From Publishers Weekly
In 1992 a team of Yale law students and other human rights activists sought to enjoin the government from detaining Haitian refugees indefinitely at Guantánamo Bay, without charges or access to counsel. Lawyer Goldstein tells their story with authority: he was a classmate of many of the student activists, although not a participant in the case. Two of the primary characters are Harold Koh, the dedicated, even driven, Yale professor who led the legal fight, and the courageous, pseudonymous "Yvonne Pascal," who emerged as a spokeswoman for the Haitian refugees. Goldstein's sympathies are wholeheartedly with the Haitians and those working on their behalf. A greater effort to articulate the government's argument would have improved the book and made the case's mixed outcome more understandable. After protracted litigation in federal court and the U.S. Supreme Court, the Haitians were discharged from Gitmo, but the policy questions involving the reach of the government's power were resolved in the government's favor. This is a timely (given the issue of detaining terror suspects today) and passionate account, but would have benefited from less hero worship of the activists and less demonizing of the government.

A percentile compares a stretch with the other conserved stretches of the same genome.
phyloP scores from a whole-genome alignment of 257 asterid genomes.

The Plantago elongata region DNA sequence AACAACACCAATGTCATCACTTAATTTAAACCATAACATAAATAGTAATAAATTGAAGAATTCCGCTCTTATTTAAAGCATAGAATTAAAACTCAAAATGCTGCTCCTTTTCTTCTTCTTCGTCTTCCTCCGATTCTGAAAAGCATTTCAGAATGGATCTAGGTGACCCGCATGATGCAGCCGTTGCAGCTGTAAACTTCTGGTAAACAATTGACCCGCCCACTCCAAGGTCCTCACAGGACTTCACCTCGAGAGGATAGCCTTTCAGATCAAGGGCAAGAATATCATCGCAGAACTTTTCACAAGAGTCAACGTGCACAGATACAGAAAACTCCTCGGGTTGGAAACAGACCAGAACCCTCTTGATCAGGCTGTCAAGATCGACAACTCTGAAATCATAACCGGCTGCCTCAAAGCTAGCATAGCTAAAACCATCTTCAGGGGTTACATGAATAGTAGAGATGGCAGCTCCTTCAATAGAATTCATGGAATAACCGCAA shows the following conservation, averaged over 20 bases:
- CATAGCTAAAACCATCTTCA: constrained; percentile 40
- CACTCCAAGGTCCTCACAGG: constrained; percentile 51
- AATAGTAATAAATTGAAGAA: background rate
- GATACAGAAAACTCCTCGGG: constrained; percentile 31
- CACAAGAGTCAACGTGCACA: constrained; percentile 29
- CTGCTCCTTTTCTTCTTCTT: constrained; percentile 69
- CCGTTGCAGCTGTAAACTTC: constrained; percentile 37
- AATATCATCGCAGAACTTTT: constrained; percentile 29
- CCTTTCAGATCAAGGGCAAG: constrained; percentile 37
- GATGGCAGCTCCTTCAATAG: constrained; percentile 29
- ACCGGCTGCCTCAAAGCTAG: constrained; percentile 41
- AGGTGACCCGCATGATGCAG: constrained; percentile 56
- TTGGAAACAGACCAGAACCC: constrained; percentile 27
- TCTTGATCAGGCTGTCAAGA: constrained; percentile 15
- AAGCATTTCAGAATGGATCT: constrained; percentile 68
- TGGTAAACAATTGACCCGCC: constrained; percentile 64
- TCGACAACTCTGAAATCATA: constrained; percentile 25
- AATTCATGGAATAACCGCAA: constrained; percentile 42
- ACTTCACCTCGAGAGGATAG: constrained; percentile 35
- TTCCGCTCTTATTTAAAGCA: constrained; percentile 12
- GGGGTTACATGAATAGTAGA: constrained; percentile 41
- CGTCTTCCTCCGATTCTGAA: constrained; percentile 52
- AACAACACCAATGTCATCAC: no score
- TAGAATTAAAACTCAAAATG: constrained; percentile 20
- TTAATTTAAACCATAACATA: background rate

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Goldstein has written a compelling story with contemporary significance that thus far has failed to capture the public attention. In 1992, a group of Yale law students began a heroic and substantial effort to free 300 Haitian refugees held by the U.S. at Guantanamo Bay. The students plodded through this arduous process alone, often risking their goal of high-end employment, and found a way to take on the president and the U.S. government. And they won. This story has a ring of similarity with the Northwestern University journalism students who helped to free some death-row convicts and spark a moratorium on the death penalty in Illinois. But a major difference is the lack of public awareness of the law----student efforts, which may reflect a greater discomfort with the issues involved. These 300 detainees were all black Haitians, men, women, and children--all HIV-positive. The Haitians have since all been granted political asylum in the U.S. This story provides an interesting backdrop to discussions about the application of U.S. law to persons held by the U.S. at Guantanamo Bay. Vernon FordCopyright © American Library Association. All rights reserved